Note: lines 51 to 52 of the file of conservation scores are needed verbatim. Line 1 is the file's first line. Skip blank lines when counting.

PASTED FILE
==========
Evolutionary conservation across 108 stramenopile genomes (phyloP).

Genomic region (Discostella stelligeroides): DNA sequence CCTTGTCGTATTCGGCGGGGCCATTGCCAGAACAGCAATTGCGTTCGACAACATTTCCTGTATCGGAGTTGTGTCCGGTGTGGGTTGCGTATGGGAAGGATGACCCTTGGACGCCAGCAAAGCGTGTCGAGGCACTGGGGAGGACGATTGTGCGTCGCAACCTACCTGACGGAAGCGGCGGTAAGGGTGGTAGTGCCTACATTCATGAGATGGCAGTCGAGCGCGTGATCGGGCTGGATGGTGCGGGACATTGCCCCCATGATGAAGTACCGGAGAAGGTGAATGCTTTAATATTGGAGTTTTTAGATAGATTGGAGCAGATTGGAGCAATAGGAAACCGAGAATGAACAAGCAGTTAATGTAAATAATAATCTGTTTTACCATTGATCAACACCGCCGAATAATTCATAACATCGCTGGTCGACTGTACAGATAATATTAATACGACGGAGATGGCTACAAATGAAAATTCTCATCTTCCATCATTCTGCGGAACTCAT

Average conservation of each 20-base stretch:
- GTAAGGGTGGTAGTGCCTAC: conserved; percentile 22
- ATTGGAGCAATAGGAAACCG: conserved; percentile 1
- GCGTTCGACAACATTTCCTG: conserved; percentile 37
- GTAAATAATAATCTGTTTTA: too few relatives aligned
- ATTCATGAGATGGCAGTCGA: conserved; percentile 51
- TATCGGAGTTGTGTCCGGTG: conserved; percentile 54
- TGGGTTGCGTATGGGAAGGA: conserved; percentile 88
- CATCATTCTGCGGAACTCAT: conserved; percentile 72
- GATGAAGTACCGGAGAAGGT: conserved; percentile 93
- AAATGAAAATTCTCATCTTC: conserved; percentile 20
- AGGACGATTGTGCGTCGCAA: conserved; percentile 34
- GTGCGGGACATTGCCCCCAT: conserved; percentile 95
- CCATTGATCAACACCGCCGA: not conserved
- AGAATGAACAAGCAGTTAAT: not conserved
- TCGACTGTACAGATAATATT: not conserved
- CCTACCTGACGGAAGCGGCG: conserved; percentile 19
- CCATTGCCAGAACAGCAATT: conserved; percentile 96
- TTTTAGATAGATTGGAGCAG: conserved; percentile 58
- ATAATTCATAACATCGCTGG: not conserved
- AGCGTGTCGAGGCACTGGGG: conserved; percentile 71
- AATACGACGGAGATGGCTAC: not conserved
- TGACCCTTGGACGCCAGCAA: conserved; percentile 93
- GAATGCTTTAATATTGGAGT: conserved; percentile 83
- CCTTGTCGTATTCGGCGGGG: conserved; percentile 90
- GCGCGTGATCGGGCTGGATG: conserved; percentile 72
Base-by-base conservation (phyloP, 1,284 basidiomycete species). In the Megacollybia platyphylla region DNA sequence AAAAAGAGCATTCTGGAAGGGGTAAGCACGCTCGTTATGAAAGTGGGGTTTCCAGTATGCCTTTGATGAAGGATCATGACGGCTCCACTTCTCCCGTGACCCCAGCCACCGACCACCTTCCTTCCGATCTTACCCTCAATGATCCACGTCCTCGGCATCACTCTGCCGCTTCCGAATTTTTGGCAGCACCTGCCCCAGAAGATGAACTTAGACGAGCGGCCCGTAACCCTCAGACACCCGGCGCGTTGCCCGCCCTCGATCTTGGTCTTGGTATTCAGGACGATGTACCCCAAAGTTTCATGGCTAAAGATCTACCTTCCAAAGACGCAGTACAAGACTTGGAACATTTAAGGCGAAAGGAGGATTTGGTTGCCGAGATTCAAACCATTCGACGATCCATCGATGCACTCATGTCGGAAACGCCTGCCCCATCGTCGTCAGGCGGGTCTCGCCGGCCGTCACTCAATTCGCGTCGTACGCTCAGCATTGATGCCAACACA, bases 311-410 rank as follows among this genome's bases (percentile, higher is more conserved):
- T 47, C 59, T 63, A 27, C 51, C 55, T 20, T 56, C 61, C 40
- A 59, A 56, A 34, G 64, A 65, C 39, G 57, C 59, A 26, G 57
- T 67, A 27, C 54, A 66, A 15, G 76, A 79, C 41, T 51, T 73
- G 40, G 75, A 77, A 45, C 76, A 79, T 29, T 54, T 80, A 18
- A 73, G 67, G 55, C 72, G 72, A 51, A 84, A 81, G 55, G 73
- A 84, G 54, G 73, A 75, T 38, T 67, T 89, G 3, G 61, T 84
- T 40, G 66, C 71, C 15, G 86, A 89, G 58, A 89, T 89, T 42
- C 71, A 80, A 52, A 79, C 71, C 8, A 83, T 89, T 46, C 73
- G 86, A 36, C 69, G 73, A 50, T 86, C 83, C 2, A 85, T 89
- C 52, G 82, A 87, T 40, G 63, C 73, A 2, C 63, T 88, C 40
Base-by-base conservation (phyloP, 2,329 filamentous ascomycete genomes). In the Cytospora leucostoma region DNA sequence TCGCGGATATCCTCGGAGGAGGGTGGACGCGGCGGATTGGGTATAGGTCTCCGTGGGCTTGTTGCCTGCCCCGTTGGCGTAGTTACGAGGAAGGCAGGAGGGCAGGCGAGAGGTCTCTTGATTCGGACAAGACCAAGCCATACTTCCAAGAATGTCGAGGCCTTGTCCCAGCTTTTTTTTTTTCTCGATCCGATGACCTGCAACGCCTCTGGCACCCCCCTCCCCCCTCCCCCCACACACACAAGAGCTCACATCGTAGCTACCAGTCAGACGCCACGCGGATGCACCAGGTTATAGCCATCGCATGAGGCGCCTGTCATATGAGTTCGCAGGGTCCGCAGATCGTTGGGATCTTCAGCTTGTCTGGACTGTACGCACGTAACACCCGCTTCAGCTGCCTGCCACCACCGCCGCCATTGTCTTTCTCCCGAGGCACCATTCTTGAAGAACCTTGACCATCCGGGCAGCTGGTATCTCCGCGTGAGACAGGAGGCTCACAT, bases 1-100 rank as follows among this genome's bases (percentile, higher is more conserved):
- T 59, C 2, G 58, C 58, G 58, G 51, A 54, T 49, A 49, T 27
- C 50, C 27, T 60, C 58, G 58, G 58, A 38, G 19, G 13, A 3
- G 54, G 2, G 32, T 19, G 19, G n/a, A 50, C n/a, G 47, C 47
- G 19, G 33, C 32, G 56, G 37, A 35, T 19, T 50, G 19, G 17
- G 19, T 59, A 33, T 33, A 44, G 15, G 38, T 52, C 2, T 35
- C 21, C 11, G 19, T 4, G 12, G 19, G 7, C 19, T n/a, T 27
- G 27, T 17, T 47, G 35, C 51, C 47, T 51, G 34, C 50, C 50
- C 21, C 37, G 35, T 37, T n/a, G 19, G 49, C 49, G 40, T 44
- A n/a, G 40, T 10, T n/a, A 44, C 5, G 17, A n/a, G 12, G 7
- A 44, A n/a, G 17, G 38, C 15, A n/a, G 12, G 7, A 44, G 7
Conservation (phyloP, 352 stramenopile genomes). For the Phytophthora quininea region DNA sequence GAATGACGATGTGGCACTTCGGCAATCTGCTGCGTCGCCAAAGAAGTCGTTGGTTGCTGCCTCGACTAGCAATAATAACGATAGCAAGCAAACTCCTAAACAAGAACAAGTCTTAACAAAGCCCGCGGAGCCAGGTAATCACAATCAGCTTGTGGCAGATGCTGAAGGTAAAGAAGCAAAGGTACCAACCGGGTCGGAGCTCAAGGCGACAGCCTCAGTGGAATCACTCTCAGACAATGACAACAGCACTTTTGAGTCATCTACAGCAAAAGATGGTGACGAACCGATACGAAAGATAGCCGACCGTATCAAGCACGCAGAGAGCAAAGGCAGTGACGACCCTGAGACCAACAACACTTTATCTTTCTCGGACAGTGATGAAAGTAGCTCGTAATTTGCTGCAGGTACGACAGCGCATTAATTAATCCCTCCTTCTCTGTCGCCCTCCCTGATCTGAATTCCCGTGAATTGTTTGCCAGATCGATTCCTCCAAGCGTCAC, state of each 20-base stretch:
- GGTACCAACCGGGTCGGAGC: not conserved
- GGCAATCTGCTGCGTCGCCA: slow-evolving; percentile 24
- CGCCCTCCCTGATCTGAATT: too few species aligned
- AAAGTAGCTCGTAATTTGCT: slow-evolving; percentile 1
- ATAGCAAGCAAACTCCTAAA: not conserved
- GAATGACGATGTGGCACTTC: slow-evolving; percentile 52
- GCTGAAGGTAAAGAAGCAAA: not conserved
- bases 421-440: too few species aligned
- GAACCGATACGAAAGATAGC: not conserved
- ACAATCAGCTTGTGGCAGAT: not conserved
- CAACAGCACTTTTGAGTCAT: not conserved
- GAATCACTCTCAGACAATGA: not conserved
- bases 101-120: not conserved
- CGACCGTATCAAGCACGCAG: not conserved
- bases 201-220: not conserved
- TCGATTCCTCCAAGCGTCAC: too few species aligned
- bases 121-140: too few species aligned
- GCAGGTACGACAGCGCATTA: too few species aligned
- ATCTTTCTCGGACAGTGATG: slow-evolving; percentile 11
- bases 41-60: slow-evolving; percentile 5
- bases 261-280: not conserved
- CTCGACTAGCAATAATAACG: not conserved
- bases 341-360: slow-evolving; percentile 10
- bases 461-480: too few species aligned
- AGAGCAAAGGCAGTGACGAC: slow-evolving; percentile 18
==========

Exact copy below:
Conservation (phyloP, 352 stramenopile genomes). For the Phytophthora quininea region DNA sequence GAATGACGATGTGGCACTTCGGCAATCTGCTGCGTCGCCAAAGAAGTCGTTGGTTGCTGCCTCGACTAGCAATAATAACGATAGCAAGCAAACTCCTAAACAAGAACAAGTCTTAACAAAGCCCGCGGAGCCAGGTAATCACAATCAGCTTGTGGCAGATGCTGAAGGTAAAGAAGCAAAGGTACCAACCGGGTCGGAGCTCAAGGCGACAGCCTCAGTGGAATCACTCTCAGACAATGACAACAGCACTTTTGAGTCATCTACAGCAAAAGATGGTGACGAACCGATACGAAAGATAGCCGACCGTATCAAGCACGCAGAGAGCAAAGGCAGTGACGACCCTGAGACCAACAACACTTTATCTTTCTCGGACAGTGATGAAAGTAGCTCGTAATTTGCTGCAGGTACGACAGCGCATTAATTAATCCCTCCTTCTCTGTCGCCCTCCCTGATCTGAATTCCCGTGAATTGTTTGCCAGATCGATTCCTCCAAGCGTCAC, state of each 20-base stretch:
- GGTACCAACCGGGTCGGAGC: not conserved